Volvo announced on Monday that it has started production of the V60 Plug-in Hybrid estate at its Torslanda plant in Gothenburg. Deliveries of the first cars to customers will begin in early 2013, though; if you’re interested don’t expect to get one before 2014 because the initial batch consists of just 1,000 vehicles, all of which have already been spoken for.
The company says that it will ramp up production to 4,000-6,000 units from 2014, since order books are already beginning to fill up. The project, which has been developed and financed by Volvo and Swedish electricity supplier Vattenfall, is the world’s first diesel plug-in hybrid.
Incorporating the hybrid’s manufacture in the Torslanda plant’s production line, which also builds Volvo’s regular models, has required certain parts of the assembly line to be modified in order to integrate the more than 300 different parts that the V60 Plug-in Hybrid encompasses compared to the conventional models.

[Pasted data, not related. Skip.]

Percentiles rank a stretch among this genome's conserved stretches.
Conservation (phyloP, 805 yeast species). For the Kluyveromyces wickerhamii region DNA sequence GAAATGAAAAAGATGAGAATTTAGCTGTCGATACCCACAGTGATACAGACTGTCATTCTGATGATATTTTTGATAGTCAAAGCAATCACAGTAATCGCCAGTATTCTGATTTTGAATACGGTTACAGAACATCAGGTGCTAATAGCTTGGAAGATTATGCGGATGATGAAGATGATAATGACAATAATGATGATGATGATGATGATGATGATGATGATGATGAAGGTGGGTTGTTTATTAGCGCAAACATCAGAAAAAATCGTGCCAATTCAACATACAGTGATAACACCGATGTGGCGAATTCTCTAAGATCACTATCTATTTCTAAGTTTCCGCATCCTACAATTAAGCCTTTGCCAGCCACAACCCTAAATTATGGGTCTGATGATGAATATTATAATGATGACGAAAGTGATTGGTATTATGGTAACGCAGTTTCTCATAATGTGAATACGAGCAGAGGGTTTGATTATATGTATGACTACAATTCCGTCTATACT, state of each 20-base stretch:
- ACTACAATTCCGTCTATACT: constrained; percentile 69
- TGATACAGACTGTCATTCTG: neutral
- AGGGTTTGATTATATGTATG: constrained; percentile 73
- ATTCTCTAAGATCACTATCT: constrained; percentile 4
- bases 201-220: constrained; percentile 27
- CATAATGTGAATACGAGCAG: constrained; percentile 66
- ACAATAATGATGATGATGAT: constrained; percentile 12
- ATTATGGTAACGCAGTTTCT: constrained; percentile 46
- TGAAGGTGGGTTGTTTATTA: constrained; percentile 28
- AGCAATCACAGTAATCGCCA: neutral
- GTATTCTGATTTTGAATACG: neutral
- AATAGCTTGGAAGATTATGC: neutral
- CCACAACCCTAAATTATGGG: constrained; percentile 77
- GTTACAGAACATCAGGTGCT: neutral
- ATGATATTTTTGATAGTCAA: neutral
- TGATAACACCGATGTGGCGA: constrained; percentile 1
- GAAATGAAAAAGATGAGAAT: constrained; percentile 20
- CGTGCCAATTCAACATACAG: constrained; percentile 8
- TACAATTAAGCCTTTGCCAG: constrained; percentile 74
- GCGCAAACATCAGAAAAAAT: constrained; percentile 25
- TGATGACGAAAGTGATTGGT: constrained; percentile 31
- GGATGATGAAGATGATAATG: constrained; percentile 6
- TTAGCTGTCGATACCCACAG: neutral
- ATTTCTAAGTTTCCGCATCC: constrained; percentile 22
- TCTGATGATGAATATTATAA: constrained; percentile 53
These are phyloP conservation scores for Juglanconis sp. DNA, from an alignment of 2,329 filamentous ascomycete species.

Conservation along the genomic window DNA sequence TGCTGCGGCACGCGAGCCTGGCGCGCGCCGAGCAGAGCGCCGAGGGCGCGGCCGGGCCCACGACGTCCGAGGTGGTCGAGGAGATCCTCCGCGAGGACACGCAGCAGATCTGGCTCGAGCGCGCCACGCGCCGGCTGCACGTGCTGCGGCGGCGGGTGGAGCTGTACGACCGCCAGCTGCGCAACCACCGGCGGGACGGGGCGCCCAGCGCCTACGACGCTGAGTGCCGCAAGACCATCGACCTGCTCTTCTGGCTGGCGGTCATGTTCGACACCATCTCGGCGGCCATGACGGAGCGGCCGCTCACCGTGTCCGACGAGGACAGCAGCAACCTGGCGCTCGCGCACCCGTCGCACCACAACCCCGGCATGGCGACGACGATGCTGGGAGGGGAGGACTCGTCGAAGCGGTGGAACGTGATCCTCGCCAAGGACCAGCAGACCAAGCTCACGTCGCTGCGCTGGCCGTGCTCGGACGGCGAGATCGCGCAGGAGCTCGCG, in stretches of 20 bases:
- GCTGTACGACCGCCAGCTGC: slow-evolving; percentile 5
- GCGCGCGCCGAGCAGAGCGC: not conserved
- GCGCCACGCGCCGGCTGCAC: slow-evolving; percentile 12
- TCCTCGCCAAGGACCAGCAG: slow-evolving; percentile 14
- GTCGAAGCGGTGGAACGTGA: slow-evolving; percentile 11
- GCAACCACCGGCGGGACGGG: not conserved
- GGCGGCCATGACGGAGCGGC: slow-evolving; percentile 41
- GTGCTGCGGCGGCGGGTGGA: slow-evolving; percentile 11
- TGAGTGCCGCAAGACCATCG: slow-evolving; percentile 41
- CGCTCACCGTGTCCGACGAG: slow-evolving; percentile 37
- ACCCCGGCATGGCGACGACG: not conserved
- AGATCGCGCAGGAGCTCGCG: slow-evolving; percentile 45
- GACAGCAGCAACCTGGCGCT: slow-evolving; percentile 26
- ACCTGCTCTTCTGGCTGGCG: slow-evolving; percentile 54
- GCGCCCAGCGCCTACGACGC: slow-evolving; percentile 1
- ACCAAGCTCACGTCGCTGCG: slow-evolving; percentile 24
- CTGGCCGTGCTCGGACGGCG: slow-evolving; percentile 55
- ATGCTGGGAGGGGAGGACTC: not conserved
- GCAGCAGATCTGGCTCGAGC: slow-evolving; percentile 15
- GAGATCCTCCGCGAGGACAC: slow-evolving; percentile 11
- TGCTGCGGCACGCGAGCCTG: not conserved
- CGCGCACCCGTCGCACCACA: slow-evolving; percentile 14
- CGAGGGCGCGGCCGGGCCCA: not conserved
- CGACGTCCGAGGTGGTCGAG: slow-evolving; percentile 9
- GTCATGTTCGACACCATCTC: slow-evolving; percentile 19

"We are first in the industry to integrate a plug-in hybrid in an established production flow together with other car models", said Peter Mertens, Senior Vice President Research and Development at Volvo. "The integration in the standard production flow gives the plug-in hybrid buyer the possibility to choose in principle all options available for the standard V60."
For example, the electric motor and its drive shafts are fitted on the same station as the final drive on the standard all-wheel drive versions. Additionally, the lithium-ion battery pack, which according to Mertens is “the single most complex system in the car”, is lifted through the tailgate and then spun a quarter of a turn in the passenger compartment in just 60 seconds and with less than 20 mm clearance.
You can watch a video showing the new Volvo V60 Plug-in Hybrid assembly line in detail right after the jump.
By Andrew Tsaousis